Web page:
You will want TWO or THREE floor jacks to do this task. Your body is sitting on top of the frame. When you loosen the bolt(s) you begin to stress the point where the bolt/frame/body met. This will put undue stress on that point and potentially break the cage, make it harder to unbolt, or reinstall and/or give incorrect torque readings when reassembling - since you're trying to clamp the body & frame back together while it's under stress. Using the floor jack(s) to keep those points unstressed will be helpful.

3 jacks is optional. here's how that works: It's easier to lift the body when ALL 4 BOLTS are loose. Put a floor jack between the bushings on 1 side of the car. LOOSEN both bolts. Move to the other side of the car. Put a floor jack in the center and Loosen both of those bolts as well. Move the floor jack to a point CLOSE to the bushing you're going to work on. Jack that point up. That'll take the stress off that point. Remove that bolt completely. Using the 3rd jack.... push the body up enough to remove/replace the bushing. Use ANTI-SIEZE on the bolt - reassemble and begin threading the bolt in. Make sure the upper/lower bushings are mated together correctly and almost snug the bolt. Move the "frame" jack to the next point, and repeat the process. Move to the other side of the car and repeat the process. Once all 4 bushings have been replaced - use the floor jack(s) to stress the front and rear bushing areas and TORQUE them to spec (approx 80 # ft.). Move to the other side and do the same.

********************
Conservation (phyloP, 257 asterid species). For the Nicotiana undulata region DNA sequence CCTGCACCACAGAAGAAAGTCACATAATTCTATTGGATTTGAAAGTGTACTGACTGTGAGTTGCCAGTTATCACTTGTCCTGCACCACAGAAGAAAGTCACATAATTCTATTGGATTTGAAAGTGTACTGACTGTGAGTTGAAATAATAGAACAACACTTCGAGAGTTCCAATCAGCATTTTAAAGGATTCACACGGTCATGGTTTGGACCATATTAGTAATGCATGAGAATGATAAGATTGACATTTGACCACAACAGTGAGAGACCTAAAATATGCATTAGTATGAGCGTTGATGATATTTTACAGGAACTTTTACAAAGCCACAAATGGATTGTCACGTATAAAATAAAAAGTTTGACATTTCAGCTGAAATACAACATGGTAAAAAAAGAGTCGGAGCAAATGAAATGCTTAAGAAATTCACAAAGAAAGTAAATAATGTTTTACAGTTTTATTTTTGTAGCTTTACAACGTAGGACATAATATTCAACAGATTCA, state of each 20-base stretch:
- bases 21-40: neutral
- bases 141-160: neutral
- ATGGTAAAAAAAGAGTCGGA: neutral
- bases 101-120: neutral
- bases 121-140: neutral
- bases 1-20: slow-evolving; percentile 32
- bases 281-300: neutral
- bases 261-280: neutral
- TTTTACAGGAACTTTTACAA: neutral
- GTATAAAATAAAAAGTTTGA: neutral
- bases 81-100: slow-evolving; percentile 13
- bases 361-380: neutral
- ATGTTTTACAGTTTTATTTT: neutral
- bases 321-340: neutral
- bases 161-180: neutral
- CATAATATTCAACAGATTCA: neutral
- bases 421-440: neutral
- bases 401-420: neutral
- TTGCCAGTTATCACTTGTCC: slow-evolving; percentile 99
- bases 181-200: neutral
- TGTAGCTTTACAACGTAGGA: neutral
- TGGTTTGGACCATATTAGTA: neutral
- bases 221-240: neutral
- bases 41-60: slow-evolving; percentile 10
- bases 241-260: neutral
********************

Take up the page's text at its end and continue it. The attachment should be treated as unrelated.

The front radiator bushings require removing the battery tray. These are relatively straight forward... with the exception of you having to "persuade" the core support up. Oh, and some kits provide sleeves that are too big for the factory sleeve hole on the core support. These will need to be enlarged - with a die grinder, dremel tool, saw...